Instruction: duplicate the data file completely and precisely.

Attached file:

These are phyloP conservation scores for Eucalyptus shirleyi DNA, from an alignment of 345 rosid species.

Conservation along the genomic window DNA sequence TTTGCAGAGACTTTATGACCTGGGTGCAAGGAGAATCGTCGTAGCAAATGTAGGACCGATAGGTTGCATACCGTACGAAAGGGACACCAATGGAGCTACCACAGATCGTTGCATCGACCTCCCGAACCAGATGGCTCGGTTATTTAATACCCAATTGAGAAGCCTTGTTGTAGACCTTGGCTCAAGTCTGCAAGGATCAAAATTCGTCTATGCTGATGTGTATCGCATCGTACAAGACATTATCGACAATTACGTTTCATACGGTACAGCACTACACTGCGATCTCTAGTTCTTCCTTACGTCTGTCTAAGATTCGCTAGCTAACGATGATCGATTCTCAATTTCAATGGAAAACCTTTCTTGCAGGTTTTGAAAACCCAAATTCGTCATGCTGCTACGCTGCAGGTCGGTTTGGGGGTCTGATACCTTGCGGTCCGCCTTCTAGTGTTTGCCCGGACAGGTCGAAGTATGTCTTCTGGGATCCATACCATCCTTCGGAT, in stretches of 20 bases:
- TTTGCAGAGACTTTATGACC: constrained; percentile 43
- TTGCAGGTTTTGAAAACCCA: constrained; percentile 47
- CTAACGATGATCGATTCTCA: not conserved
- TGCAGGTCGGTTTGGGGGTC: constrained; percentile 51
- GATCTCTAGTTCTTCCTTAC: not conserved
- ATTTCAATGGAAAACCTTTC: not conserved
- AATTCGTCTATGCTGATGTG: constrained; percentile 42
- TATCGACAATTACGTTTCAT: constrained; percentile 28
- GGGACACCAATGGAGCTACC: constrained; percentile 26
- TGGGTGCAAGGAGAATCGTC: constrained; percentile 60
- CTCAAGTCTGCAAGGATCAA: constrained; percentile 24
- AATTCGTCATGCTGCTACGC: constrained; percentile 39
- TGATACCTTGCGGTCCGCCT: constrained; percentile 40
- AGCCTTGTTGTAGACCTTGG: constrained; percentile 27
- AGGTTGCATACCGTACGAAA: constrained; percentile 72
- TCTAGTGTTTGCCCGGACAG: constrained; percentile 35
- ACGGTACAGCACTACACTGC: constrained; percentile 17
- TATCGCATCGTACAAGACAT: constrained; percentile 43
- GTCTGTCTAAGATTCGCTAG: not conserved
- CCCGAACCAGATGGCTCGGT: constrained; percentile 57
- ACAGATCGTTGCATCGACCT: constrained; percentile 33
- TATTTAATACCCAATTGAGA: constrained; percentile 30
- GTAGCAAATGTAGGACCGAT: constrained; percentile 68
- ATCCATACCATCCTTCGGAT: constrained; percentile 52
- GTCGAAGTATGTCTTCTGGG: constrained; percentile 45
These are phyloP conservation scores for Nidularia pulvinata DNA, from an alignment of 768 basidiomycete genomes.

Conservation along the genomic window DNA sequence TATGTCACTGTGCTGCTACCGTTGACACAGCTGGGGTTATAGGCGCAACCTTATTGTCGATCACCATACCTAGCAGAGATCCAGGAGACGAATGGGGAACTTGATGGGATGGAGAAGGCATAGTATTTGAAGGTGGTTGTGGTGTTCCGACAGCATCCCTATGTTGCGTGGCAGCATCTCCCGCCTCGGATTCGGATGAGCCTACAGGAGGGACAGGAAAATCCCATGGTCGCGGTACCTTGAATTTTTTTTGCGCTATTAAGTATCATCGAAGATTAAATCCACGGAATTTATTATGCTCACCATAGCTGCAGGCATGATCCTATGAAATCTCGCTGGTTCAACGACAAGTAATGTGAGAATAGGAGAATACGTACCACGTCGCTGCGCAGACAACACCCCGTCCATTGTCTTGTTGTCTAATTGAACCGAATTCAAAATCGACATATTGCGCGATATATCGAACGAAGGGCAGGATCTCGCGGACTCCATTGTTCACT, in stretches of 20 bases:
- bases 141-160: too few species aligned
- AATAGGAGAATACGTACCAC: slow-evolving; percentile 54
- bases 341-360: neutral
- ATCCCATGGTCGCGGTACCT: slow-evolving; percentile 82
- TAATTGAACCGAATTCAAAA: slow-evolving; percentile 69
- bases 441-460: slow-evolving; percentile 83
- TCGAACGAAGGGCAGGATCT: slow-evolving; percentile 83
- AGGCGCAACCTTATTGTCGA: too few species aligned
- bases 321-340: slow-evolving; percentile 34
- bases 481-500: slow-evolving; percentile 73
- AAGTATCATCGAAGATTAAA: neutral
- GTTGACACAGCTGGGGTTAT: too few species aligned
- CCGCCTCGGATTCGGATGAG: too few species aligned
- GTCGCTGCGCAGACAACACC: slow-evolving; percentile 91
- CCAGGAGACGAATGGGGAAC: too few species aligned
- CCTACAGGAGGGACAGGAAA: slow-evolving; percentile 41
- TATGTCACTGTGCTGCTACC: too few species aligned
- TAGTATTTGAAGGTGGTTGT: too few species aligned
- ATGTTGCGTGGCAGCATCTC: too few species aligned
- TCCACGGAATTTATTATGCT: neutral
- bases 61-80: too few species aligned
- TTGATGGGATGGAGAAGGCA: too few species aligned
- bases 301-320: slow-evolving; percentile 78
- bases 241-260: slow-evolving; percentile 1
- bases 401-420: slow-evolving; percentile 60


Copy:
These are phyloP conservation scores for Eucalyptus shirleyi DNA, from an alignment of 345 rosid species.

Conservation along the genomic window DNA sequence TTTGCAGAGACTTTATGACCTGGGTGCAAGGAGAATCGTCGTAGCAAATGTAGGACCGATAGGTTGCATACCGTACGAAAGGGACACCAATGGAGCTACCACAGATCGTTGCATCGACCTCCCGAACCAGATGGCTCGGTTATTTAATACCCAATTGAGAAGCCTTGTTGTAGACCTTGGCTCAAGTCTGCAAGGATCAAAATTCGTCTATGCTGATGTGTATCGCATCGTACAAGACATTATCGACAATTACGTTTCATACGGTACAGCACTACACTGCGATCTCTAGTTCTTCCTTACGTCTGTCTAAGATTCGCTAGCTAACGATGATCGATTCTCAATTTCAATGGAAAACCTTTCTTGCAGGTTTTGAAAACCCAAATTCGTCATGCTGCTACGCTGCAGGTCGGTTTGGGGGTCTGATACCTTGCGGTCCGCCTTCTAGTGTTTGCCCGGACAGGTCGAAGTATGTCTTCTGGGATCCATACCATCCTTCGGAT, in stretches of 20 bases:
- TTTGCAGAGACTTTATGACC: constrained; percentile 43
- TTGCAGGTTTTGAAAACCCA: constrained; percentile 47
- CTAACGATGATCGATTCTCA: not conserved
- TGCAGGTCGGTTTGGGGGTC: constrained; percentile 51
- GATCTCTAGTTCTTCCTTAC: not conserved
- ATTTCAATGGAAAACCTTTC: not conserved
- AATTCGTCTATGCTGATGTG: constrained; percentile 42
- TATCGACAATTACGTTTCAT: constrained; percentile 28
- GGGACACCAATGGAGCTACC: constrained; percentile 26
- TGGGTGCAAGGAGAATCGTC: constrained; percentile 60
- CTCAAGTCTGCAAGGATCAA: constrained; percentile 24
- AATTCGTCATGCTGCTACGC: constrained; percentile 39
- TGATACCTTGCGGTCCGCCT: constrained; percentile 40
- AGCCTTGTTGTAGACCTTGG: constrained; percentile 27
- AGGTTGCATACCGTACGAAA: constrained; percentile 72
- TCTAGTGTTTGCCCGGACAG: constrained; percentile 35
- ACGGTACAGCACTACACTGC: constrained; percentile 17
- TATCGCATCGTACAAGACAT: constrained; percentile 43
- GTCTGTCTAAGATTCGCTAG: not conserved
- CCCGAACCAGATGGCTCGGT: constrained; percentile 57
- ACAGATCGTTGCATCGACCT: constrained; percentile 33
- TATTTAATACCCAATTGAGA: constrained; percentile 30
- GTAGCAAATGTAGGACCGAT: constrained; percentile 68
- ATCCATACCATCCTTCGGAT: constrained; percentile 52
- GTCGAAGTATGTCTTCTGGG: constrained; percentile 45
These are phyloP conservation scores for Nidularia pulvinata DNA, from an alignment of 768 basidiomycete genomes.

Conservation along the genomic window DNA sequence TATGTCACTGTGCTGCTACCGTTGACACAGCTGGGGTTATAGGCGCAACCTTATTGTCGATCACCATACCTAGCAGAGATCCAGGAGACGAATGGGGAACTTGATGGGATGGAGAAGGCATAGTATTTGAAGGTGGTTGTGGTGTTCCGACAGCATCCCTATGTTGCGTGGCAGCATCTCCCGCCTCGGATTCGGATGAGCCTACAGGAGGGACAGGAAAATCCCATGGTCGCGGTACCTTGAATTTTTTTTGCGCTATTAAGTATCATCGAAGATTAAATCCACGGAATTTATTATGCTCACCATAGCTGCAGGCATGATCCTATGAAATCTCGCTGGTTCAACGACAAGTAATGTGAGAATAGGAGAATACGTACCACGTCGCTGCGCAGACAACACCCCGTCCATTGTCTTGTTGTCTAATTGAACCGAATTCAAAATCGACATATTGCGCGATATATCGAACGAAGGGCAGGATCTCGCGGACTCCATTGTTCACT, in stretches of 20 bases:
- bases 141-160: too few species aligned
- AATAGGAGAATACGTACCAC: slow-evolving; percentile 54
- bases 341-360: neutral
- ATCCCATGGTCGCGGTACCT: slow-evolving; percentile 82
- TAATTGAACCGAATTCAAAA: slow-evolving; percentile 69
- bases 441-460: slow-evolving; percentile 83
- TCGAACGAAGGGCAGGATCT: slow-evolving; percentile 83
- AGGCGCAACCTTATTGTCGA: too few species aligned
- bases 321-340: slow-evolving; percentile 34
- bases 481-500: slow-evolving; percentile 73
- AAGTATCATCGAAGATTAAA: neutral
- GTTGACACAGCTGGGGTTAT: too few species aligned
- CCGCCTCGGATTCGGATGAG: too few species aligned
- GTCGCTGCGCAGACAACACC: slow-evolving; percentile 91
- CCAGGAGACGAATGGGGAAC: too few species aligned
- CCTACAGGAGGGACAGGAAA: slow-evolving; percentile 41
- TATGTCACTGTGCTGCTACC: too few species aligned
- TAGTATTTGAAGGTGGTTGT: too few species aligned
- ATGTTGCGTGGCAGCATCTC: too few species aligned
- TCCACGGAATTTATTATGCT: neutral
- bases 61-80: too few species aligned
- TTGATGGGATGGAGAAGGCA: too few species aligned
- bases 301-320: slow-evolving; percentile 78
- bases 241-260: slow-evolving; percentile 1
- bases 401-420: slow-evolving; percentile 60